Geek, genius, woman, wife: Shuma Raha reviews Tahmima Anam’s ‘The Startup Wife’

This largely fun novel is an insider’s look at the Western startup ecosystem with its nerds and gods, turmeric lattes and rampant sexism

October 30, 2021 04:00 pm | Updated 04:00 pm IST

Shot of a young businesswoman using a digital tablet during a late night in a modern office

Shot of a young businesswoman using a digital tablet during a late night in a modern office

If you have read Tahmima Anam’s books, her latest, The Startup Wife, will come as a surprise, as its mood, temper and subject are completely different from her Bangladesh-centric earlier works. Yet, the novel does not disappoint. Written in peppy prose — there’s none of that dreamy lyricism that one has come to associate with the British-Asian author — The Startup Wife is a clever satire on the mores of the American tech industry, and turns a perceptive eye on its attitude to gender and race.

Asha Ray, a brilliant Bangladeshi-American Ph.D student who is researching the possibility of making artificial intelligence more empathetic than humans, marries Cyrus Jones — a golden-haired, prodigiously well-read, part-hippie, part-philosopher übermensch with a panoptic view of multiple cultures and creeds. Cyrus’s thoughts about the relevance of rituals in the lives of those who disdain religion makes Asha, who is madly in love with her husband, hit upon the idea of a novel social media platform that will suggest rituals to users based on the things that are most meaningful to them. It’s a place where, explains Asha, users will come together not on the basis of what they like (take that, Facebook), but what gives meaning to their lives.

Fired up

All fired up with her idea, Asha quits her Ph.D programme, and with Cyrus and their inseparable friend Julian, moves to New York to set up camp at an ultra cool incubator called Utopia. Initially reluctant to be part of the project because he thinks tech is essentially evil, Cyrus soon becomes the platform’s face as well as its CEO. He comes up with a suitably new-agey name for it too — We Are Infinite, or WAI, which, you cannot fail to notice, also echoes the existential question, Why .

What makes The Startup Wife largely a fun read is its insider’s look at the Western startup ecosystem filled with we’ll-change-the-world tech nerds, number-crunching venture capitalists with their bags of gold, crazies, wizards, and doomsday-planners, all busy incubating or disrupting while keeping themselves nourished on turmeric lattes and vegan food. Incidentally, Anam is something of a ‘startup wife’ herself, as she is married to the founder of a tech company. So she knows what she is talking about.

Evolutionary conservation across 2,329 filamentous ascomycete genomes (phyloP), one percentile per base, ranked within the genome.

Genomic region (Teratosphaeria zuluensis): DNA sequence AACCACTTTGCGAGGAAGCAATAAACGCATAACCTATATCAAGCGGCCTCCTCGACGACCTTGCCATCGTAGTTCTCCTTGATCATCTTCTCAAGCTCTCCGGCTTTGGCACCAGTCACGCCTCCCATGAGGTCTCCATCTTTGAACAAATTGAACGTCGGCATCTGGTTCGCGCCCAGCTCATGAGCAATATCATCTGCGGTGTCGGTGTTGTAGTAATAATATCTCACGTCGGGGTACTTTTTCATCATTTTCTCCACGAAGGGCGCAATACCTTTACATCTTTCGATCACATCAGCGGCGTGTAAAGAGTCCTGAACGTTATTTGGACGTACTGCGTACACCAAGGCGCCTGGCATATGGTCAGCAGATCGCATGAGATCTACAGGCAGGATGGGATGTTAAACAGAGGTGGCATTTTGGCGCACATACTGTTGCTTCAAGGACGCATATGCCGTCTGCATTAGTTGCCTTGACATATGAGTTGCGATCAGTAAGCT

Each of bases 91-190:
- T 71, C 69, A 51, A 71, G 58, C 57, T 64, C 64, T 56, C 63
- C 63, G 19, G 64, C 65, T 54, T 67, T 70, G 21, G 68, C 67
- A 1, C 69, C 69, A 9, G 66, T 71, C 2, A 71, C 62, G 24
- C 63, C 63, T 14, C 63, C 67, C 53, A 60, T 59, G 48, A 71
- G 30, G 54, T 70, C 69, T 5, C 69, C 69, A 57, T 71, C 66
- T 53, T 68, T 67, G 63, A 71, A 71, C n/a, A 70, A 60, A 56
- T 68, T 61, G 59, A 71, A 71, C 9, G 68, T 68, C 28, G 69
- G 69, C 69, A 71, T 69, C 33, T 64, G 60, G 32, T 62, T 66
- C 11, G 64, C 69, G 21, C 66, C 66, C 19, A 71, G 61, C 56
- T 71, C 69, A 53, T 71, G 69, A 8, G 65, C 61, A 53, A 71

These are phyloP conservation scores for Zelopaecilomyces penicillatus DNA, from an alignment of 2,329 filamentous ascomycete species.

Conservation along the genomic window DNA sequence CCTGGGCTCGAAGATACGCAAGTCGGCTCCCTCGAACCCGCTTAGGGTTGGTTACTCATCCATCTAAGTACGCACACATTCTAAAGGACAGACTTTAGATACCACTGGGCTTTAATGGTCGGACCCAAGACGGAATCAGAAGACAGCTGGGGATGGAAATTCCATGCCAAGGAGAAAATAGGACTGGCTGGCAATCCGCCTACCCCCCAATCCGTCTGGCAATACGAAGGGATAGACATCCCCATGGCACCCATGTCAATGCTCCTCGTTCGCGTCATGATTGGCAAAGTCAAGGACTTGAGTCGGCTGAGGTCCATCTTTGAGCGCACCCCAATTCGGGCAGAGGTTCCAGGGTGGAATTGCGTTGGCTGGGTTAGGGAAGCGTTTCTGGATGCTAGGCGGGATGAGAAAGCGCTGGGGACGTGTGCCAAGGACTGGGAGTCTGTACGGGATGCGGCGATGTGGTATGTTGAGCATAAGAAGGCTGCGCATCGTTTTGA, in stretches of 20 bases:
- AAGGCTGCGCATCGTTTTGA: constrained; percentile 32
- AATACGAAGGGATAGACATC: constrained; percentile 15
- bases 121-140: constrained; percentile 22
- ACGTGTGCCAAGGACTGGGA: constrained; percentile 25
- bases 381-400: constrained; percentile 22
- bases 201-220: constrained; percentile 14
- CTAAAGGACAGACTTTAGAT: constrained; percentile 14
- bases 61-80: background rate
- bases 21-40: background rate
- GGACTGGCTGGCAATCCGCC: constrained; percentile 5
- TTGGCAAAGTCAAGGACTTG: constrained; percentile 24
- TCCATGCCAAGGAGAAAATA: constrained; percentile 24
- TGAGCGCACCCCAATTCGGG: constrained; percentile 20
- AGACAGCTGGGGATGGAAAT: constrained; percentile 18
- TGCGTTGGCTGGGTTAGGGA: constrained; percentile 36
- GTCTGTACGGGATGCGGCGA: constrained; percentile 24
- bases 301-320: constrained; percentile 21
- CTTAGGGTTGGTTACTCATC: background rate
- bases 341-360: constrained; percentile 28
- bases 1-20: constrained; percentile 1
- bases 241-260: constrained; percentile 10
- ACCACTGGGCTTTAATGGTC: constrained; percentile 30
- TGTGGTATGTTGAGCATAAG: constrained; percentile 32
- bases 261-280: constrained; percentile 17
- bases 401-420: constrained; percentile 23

Darker theme

However, the laughs about the ways of startup culture underlie a darker theme. WAI becomes a gigantic hit the moment it is launched. Yet Asha, the super geek who writes the codes to build the platform, finds herself increasingly invisibilised by a boys’ club led by none other than her beloved Cyrus. Although she is the brains behind WAI, as a woman, and a woman of colour at that, she comes under pressure to cede ground, fall back, and let others take her place at the table.

This, while the charismatic Cyrus keeps growing in stature — WAI’s users now regard him as a cross between a shaman and a demigod. All that halo notwithstanding, he coolly claims his wife’s achievements as his own.

Asha’s experience is, of course, indicative of the sexism and inequality that run through the technology industry despite its

much-vaunted values of liberalism and meritocracy. And Cyrus, who gradually pours himself into the template of the entitled male who swans around while his wife does all the hard work, epitomises a lot that has gone wrong with big tech: good intent slowly evaporating before corporate greed, growth prioritised over public good, and so on. In a sense, he also represents the moral exceptionalism that informs many founders of life-changing tech applications. Convinced that they have made the world a better place, they refuse to see the iniquities and dangers they have unleashed.

The Startup Wife is a quick and engaging read. However, Anam misses the mark when it comes to portraying her protagonist as the near genius that she is meant to be. Asha, who is also the first-person narrator, comes across as a bright young woman, but at no point does she seem particularly extraordinary. It doesn’t help that for much of the book she seems rather slavish in her love for Cyrus. The title of the novel also casts her in a less than heroic light, suggesting as it does that Asha’s identity as a gifted techie and startup founder is yoked to her identity as a “wife”.

Perhaps Anam wanted to pose the question — can one be a startup founder and a wife? The answer to that really depends on what kind of “wife” women who value their self-worth are prepared to be.

The Startup Wife; Tahmima Anam, Penguin Hamish Hamilton, ₹599

The reviewer is a journalist and author.

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